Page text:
Time to get ready for hard work ahead

The Norwalk Hour - - OPINION -

The be­gin­ning of a new ad­min­is­tra­tion is nat­u­rally a time for high hopes, and the in­au­gu­ra­tion of Gov. Ned La­mont was no ex­cep­tion. Al­most every­one found some­thing to like in his open­ing re­marks — busi­ness lead­ers, union heads, mu­nic­i­pal of­fi­cials and even mem­bers of the op­po­si­tion party.

La­mont sounded a tone fa­mil­iar from his cam­paign, mak­ing a pitch for bring­ing to­gether the best ideas, no mat­ter who presents them. At the same time came an ac­knowl­edge­ment that tough times are ahead. “The fate of our great state is on a knife’s edge,” he said in his first ad­dress to the Leg­is­la­ture on Wed­nes­day. “If we choose in­ac­tion and more of the same — we fail.”

This is the un­en­vi­able state the gov­er­nor finds him­self in as he takes of­fice. De­spite a low un­em­ploy­ment rate, Con­necti­cut is un­mis­tak­ably fac­ing trou­ble, with multi­bil­lion-dol­lar deficits on the hori­zon, a re­cov­ery that has never quite kicked into gear since the end of the Great Re­ces­sion and a gen­eral sense that the state is fall­ing be­hind — not just com­pared to fast-grow­ing re­gions in the West and South, but to our North­east­ern neigh­bors.

None of that makes for an easy start.

Still, La­mont and his con­cil­ia­tory tone have earned him the ben­e­fit of the doubt across the po­lit­i­cal spec­trum. “I think this gov­er­nor has shown a to­geth­er­ness I haven’t seen in this place in a while,” Se­nate Mi­nor­ity Leader Len Fasano, R-North Haven, said.

The good feel­ings aren’t likely to last, be­cause there are no easy an­swers. The state is in no mood for new taxes, and putting tolls on the high­ways would not please any­one. Cuts, mean­while, are al­ways painful some­where.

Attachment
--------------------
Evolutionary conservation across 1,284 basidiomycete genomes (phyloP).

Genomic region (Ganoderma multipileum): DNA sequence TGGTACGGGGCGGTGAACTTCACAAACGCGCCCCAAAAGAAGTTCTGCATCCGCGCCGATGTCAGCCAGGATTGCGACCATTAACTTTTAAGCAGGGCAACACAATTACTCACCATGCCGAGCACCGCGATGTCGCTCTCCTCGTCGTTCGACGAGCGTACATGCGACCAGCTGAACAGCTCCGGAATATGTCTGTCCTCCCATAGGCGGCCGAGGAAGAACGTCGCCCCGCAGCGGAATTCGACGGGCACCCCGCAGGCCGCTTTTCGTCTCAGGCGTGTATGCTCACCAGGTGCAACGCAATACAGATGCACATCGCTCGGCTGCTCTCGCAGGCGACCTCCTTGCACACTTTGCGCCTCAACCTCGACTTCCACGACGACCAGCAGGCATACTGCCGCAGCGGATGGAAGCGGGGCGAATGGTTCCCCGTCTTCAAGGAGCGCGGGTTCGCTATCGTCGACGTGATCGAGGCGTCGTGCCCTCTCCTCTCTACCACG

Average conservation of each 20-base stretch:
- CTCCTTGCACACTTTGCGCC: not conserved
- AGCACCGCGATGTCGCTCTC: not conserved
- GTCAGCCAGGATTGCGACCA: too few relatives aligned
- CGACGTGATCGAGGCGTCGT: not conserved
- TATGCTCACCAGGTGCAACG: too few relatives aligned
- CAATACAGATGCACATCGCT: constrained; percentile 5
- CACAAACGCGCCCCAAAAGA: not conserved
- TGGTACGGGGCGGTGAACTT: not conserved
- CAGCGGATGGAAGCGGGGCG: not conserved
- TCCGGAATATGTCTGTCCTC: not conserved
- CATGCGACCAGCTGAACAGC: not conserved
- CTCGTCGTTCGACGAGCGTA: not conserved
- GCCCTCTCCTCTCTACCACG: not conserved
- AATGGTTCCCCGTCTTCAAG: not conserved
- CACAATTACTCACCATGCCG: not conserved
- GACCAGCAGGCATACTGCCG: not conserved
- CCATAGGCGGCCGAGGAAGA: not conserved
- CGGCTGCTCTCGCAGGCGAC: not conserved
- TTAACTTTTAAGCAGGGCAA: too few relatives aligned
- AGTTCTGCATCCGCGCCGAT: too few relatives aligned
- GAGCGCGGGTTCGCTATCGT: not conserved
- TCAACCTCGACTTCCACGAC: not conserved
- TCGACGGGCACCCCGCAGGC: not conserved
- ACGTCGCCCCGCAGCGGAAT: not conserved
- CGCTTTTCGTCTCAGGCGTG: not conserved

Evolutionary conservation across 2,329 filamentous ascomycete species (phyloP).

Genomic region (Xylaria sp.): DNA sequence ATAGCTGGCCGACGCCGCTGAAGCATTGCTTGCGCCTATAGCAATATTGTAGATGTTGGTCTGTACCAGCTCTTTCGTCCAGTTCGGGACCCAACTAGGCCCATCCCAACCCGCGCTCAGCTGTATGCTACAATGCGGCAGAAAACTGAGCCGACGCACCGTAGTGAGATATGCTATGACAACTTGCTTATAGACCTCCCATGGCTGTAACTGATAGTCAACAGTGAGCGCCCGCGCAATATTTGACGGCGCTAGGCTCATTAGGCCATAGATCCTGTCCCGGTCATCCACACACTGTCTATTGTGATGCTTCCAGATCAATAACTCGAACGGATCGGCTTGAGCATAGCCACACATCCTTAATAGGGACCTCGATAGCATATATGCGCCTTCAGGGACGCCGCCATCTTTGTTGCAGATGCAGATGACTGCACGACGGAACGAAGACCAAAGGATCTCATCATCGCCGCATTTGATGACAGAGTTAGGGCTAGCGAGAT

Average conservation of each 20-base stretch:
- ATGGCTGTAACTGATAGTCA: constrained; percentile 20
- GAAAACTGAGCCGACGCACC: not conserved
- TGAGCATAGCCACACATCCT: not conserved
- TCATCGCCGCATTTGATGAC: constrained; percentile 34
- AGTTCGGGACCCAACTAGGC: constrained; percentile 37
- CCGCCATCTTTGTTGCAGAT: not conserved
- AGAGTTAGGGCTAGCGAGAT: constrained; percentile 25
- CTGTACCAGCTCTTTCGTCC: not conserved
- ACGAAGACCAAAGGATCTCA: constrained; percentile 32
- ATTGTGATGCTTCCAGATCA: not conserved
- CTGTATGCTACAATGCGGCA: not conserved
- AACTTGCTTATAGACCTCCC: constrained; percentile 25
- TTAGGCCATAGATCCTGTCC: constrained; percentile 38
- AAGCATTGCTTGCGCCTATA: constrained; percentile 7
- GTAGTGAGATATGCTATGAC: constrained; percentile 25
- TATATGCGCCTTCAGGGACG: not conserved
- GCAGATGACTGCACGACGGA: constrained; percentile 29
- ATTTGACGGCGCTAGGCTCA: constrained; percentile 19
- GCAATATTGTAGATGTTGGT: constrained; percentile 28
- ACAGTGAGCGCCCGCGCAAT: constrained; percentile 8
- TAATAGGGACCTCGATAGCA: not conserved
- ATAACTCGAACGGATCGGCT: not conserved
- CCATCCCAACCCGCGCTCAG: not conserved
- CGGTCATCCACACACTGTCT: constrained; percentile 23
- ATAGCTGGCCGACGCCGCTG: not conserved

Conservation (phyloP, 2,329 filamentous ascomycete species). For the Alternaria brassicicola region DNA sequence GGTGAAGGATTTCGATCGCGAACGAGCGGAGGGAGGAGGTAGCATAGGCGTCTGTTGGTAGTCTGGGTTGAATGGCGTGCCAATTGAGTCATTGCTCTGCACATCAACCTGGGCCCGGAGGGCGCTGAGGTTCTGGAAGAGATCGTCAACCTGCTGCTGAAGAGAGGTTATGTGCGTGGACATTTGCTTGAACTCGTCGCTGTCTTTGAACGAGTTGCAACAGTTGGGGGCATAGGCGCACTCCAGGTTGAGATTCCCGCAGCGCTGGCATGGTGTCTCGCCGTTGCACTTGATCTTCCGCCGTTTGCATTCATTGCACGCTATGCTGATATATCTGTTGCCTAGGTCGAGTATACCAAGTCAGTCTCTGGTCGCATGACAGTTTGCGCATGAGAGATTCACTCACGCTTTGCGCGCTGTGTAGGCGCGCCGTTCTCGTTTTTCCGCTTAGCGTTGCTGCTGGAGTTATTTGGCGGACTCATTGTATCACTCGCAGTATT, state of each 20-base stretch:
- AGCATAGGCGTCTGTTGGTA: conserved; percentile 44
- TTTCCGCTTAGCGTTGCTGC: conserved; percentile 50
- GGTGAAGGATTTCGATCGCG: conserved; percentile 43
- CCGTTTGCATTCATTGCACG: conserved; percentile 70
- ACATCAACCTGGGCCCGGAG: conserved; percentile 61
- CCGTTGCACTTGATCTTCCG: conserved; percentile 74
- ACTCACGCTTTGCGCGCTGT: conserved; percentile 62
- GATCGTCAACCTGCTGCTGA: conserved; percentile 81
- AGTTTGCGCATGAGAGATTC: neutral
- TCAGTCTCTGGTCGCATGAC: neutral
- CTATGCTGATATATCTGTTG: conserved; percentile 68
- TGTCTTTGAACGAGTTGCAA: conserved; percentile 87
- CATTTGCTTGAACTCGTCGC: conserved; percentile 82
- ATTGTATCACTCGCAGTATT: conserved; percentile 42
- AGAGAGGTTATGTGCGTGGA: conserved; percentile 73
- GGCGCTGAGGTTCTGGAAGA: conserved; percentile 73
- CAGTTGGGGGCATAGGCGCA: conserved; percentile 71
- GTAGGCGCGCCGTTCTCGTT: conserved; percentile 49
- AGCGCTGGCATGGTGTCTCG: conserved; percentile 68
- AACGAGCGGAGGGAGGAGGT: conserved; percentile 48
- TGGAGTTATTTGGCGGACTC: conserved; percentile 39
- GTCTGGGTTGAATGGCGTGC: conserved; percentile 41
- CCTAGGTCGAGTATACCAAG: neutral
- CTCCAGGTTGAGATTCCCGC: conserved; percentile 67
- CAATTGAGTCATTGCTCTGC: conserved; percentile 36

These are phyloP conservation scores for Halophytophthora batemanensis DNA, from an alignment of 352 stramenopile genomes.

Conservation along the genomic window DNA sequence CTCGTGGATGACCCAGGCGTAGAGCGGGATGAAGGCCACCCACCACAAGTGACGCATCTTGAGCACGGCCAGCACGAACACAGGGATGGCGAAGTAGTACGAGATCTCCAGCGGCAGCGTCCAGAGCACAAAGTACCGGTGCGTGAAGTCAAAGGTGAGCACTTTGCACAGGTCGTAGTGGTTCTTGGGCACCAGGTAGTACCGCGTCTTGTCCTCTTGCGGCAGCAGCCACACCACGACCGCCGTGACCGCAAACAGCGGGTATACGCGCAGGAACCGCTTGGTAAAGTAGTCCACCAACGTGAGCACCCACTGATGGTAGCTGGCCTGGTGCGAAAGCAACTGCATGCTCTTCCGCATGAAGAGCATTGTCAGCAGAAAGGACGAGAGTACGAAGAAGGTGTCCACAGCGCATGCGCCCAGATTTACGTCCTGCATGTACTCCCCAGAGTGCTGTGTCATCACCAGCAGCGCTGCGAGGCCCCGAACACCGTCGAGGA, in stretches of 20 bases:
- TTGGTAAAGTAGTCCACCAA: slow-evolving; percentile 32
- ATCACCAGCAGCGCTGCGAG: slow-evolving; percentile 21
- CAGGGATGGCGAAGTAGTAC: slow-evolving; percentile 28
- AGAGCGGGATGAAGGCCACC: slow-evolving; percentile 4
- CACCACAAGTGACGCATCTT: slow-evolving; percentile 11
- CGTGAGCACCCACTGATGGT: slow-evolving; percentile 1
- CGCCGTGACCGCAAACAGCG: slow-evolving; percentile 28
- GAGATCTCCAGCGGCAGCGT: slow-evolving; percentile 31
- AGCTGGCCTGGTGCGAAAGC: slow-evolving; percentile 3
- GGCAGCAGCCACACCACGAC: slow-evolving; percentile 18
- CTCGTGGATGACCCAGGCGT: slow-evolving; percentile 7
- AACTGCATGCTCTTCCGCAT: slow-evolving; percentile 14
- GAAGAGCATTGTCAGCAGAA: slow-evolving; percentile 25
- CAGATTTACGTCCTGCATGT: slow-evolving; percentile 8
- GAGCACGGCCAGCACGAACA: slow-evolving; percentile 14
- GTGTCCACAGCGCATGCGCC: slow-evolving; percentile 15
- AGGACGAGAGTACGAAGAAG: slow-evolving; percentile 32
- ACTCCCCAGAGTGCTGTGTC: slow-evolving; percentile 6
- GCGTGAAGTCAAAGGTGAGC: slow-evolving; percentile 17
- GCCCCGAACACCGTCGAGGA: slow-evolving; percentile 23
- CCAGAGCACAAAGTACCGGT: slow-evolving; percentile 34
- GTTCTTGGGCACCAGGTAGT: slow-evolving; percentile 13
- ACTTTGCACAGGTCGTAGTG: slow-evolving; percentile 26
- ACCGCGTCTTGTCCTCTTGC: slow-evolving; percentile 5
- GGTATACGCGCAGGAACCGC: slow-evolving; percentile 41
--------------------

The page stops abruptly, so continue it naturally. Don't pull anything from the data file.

Unions, for ex­am­ple, are likely to find their fullthroated sup­port for La­mont’s cam­paign to be re­warded with yet an­other call for con­ces­sions, this fol­low­ing three other rounds of give­backs in the past decade. Lead­ers say cuts would be more tol­er­a­ble if it were clear that every­one, in­clud­ing the wealthy and cor­po­ra­tions, also faced sac­ri­fice.

All that seems likely to hap­pen in some form.

La­mont also em­pha­sized one area that is paid con­stant lip ser­vice but too rarely rises to the level of mean­ing­ful ac­tion — re­gion­al­iza­tion. In the ab­sence of county gov­ern­ment, and with a short­age of sticks for the state to em­ploy to en­cour­age co­op­er­a­tion, each of the 169 towns and ci­ties too of­ten goes its own way, du­pli­cat­ing ser­vices and re­duc­ing any hope for gain­ing ef­fi­cien­cies and sav­ing money.

That needs to change. Home rule is some­thing close to sa­cred in Con­necti­cut, but there is too much at stake to con­tinue as we have been go­ing. To a much larger de­gree, towns and ci­ties need to merge ser­vices, in­clud­ing schools and pub­lic safety, to re­duce re­dun­dan­cies and cut costs. If they won’t do it vol­un­tar­ily, the state must force the is­sue.

It won’t solve all our prob­lems. But de­mand­ing bet­ter co­op­er­a­tion and sav­ings among com­mu­ni­ties is a nec­es­sary step to right the state.

The good feel­ings aren’t likely to last, be­cause there are no easy an­swers. The state is in no mood for new taxes, and putting tolls on the high­ways would not please any­one.

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